FROM COMEDIAN TO CAD
Stephen Mangan’s switch from funny man to philanderer has made him hot property
When I first catch sight of Stephen Mangan, he looks like a broken man. In fact, I worry that he’s been run over by a car on his way to lunch at the BAFTA cafe in Piccadilly, and that the interview won’t take place because he needs an ambulance. I saw him last week at the party for the Women’s Book Prize, and he was on sparkling form. But since then, he’s been on holiday with his three boys, aged 11, eight and two. ‘Don’t come near me,’ he smiles, backing away graciously.
Within moments, it transpires that he’s extremely ill, having caught the flu while away, and probably shouldn’t have come here today. But he’s ill in his own particular way, which is to say that once he sits down, it’s barely noticeable. Mangan has a mega-watt charisma that could light up Blackpool Tower. It’s something between boyish charm and a sort of bumbling British version of the George Clooney magic, all ruffled hair, brown eyes and crinkly smile. I think he’s a person who could be about to die and still be able to host an awards ceremony. This is clearly his innate manner (he grew up in a supportive, nurturing family – more on that later). But the fact he’s on a major career high must also play a role. After the successes of Green Wing (in which he played the ridiculously arrogant anaesthetist Guy Secretan) and Alan Partridge (‘Dan!’), the fifth and final series of Episodes (where he stars alongside Matt Leblanc and Tamsin Greig) has just aired and BBC1’S The Split (in which he plays philandering husband Nathan) has been recommissioned for a second series. As if that weren’t enough, he recently finished a run of
The Birthday Party at The Harold Pinter Theatre, for which he received rave reviews.
The real reason he’s come today, though, in spite of being sick as a dog, is because of Channel 4’s new series Hang Ups, which he co-wrote and sees as his baby. It’s about a psychotherapist, adapted from Lisa Kudrow’s show Web Therapy, and is ‘a farcical, dark and perceptive comedy about a man trying to help other people keep their shit together while his own life inexorably falls apart’. It’s hysterically funny and blisteringly original. Dr Richard Pitt (Mangan’s therapist character) deals with his clients over Skype and constantly receives Facetime messages from his children and his wife. It’s a brilliant recreation of how we’re all surgically attached to these devices.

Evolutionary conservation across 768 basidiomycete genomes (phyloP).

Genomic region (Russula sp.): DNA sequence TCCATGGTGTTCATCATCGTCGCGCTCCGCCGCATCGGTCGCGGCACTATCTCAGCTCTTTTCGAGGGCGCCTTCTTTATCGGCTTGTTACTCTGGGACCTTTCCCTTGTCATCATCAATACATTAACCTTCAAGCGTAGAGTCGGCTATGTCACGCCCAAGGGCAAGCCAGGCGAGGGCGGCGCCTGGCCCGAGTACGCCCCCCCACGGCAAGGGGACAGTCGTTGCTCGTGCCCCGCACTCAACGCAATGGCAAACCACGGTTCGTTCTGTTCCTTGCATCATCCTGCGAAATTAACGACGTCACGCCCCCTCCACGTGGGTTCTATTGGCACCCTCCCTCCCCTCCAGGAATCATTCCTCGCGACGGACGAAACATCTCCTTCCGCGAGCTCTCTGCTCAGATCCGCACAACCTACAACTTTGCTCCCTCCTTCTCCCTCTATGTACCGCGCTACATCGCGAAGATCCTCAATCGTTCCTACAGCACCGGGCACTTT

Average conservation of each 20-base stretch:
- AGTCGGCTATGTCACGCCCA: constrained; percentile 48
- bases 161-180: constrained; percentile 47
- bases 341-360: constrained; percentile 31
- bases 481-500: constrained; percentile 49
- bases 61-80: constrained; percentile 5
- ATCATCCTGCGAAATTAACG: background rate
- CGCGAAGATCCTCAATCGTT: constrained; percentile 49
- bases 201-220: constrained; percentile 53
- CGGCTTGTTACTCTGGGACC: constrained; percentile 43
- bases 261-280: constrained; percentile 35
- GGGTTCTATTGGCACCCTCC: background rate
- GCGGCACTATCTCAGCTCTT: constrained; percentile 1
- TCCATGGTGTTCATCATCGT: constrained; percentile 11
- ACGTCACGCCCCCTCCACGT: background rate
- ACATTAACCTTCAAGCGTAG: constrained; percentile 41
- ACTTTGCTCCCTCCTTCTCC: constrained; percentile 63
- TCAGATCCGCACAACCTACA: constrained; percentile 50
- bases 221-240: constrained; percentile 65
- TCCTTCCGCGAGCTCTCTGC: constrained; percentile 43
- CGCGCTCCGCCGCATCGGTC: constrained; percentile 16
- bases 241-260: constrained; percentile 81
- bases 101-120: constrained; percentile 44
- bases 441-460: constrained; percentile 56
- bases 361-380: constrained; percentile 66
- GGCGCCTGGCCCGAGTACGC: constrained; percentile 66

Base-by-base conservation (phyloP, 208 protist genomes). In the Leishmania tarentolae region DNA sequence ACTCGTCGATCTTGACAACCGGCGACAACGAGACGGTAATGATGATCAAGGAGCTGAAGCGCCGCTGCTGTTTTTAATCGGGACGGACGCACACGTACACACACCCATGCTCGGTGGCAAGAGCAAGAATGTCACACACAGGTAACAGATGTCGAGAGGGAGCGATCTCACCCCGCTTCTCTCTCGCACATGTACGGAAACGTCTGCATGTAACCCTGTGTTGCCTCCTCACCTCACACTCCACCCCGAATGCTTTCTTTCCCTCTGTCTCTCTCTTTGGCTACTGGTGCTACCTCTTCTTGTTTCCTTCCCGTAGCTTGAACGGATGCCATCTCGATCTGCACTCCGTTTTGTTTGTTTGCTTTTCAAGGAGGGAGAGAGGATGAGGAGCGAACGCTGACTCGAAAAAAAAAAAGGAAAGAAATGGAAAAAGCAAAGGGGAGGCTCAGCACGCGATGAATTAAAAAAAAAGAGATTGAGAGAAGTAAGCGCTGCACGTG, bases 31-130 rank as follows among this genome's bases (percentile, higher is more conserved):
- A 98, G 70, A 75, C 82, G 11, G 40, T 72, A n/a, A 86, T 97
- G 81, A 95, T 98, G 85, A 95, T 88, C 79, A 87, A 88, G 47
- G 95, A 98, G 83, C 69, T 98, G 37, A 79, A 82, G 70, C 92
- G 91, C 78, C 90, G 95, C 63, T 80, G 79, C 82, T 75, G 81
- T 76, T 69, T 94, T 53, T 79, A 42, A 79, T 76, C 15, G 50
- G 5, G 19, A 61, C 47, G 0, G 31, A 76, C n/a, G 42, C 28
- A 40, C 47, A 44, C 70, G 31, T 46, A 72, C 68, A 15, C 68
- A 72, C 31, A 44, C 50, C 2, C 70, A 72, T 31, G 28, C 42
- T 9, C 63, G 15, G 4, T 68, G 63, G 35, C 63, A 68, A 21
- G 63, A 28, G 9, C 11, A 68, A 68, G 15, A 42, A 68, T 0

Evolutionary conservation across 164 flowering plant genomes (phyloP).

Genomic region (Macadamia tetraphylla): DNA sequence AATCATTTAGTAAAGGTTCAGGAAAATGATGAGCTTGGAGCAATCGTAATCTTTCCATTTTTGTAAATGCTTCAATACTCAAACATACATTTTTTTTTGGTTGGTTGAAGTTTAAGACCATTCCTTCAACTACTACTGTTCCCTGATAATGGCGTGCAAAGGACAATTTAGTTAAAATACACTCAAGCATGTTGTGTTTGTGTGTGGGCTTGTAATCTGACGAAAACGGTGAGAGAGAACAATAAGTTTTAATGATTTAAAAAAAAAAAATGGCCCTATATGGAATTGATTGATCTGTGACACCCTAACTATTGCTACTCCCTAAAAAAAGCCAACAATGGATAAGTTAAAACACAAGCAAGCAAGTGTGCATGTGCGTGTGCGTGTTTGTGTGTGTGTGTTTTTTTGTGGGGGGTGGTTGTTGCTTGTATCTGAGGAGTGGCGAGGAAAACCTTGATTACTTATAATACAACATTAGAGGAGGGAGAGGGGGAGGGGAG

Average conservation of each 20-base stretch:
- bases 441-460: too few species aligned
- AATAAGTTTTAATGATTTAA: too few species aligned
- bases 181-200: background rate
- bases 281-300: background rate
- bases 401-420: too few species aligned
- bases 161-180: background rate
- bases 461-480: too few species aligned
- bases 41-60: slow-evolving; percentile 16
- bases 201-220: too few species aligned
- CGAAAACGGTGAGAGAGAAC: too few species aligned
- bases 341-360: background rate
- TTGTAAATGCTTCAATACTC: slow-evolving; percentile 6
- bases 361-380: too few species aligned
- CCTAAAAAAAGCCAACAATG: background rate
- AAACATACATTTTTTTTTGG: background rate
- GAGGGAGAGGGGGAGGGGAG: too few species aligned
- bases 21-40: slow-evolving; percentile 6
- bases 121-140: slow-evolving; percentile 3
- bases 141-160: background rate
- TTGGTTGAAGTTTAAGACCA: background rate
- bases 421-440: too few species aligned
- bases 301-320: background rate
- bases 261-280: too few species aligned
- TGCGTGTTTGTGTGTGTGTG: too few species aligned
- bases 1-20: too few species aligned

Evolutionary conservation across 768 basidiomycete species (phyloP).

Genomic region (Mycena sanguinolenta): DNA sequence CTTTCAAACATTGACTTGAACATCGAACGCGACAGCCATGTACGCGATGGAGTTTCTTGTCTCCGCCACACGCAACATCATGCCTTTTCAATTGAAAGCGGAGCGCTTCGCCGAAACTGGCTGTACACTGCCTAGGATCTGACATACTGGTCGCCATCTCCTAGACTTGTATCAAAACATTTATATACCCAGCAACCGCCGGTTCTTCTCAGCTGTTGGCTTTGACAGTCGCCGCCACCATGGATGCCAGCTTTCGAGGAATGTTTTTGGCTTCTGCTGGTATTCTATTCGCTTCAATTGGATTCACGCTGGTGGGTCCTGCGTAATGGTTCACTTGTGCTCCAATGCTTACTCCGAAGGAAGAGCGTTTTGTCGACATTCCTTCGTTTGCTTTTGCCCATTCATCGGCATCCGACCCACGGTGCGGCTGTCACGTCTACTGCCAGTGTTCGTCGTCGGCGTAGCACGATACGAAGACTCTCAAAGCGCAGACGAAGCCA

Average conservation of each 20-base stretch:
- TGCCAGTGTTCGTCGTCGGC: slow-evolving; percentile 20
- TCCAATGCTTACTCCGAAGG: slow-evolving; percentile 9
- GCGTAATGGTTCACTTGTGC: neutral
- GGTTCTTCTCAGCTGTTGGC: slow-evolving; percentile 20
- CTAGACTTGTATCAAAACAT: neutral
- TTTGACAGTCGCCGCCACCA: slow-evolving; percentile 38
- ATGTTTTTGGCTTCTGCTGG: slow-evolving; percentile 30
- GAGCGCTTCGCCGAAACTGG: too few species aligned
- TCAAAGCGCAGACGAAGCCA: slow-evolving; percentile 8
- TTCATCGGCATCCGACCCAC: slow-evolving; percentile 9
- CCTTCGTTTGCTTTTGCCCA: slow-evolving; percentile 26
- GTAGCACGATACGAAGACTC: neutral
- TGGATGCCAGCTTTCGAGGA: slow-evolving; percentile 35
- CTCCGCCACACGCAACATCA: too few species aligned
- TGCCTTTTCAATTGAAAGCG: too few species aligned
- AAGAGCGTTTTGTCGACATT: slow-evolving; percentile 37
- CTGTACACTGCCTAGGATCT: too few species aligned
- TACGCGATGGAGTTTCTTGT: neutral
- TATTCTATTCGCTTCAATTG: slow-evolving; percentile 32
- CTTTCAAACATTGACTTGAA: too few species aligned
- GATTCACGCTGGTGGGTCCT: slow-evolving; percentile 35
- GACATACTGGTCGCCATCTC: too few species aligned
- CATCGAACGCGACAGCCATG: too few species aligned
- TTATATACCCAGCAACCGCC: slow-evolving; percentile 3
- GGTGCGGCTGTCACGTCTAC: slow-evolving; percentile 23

Hang Ups was filmed during a five-week break from The Split and is almost entirely improvised. ‘It’s so different from other stuff. We set out to make it different – and it is different. But then you panic, because it’s different,’ Mangan admits.
The cast is stellar: David Tennant, Sarah
Hadland, Katherine Parkinson and Jessica Hynes, with Celia Imrie and Charles Dance playing
Pitt’s parents. Richard E Grant is the therapist’s therapist and features in every episode. Mangan’s character is a ‘decent therapist’ – but has his own problems. ‘I don’t have a personal relationship with therapy, although I’m sure
I need a massive amount,’ he grins. ‘Half the reason I got into acting is that it’s a way of examining emotions at a safe distance. Whenever you play a part, you’re bringing a bit of yourself, but you get to examine those bits of you that you don’t declare to the world as part of your ordinary persona. It’s a chance to do all of the stuff you wouldn’t do in real life, like the cocky, arrogant character I was in Green Wing.’
I think you’d have to be pretty grounded to take on a series where your brother-in-law (Robert Delamere) is your director and co-writer and your wife (Louise Delamere, an actress you’d recognise from Holby City and No Angels) is the producer. He met her at a Film Four party (of course) where – he smiles ironically at the memory – Busted were playing. They’ve been married for 11 years and live in London. Although he plans his working life around his family, Mangan also wants to keep doing theatre – his first love – at least once a year, but finds the schedule tricky. ‘You’re not at home from 5pm to midnight and that’s bedtime. It’s a tough thing to ask of my wife. It also requires five clear months…’ This isn’t easy when he’s in such demand. ‘I like to be busy. I don’t say yes to
‘I’M SURE I NEED A MASSIVE AMOUNT OF THERAPY’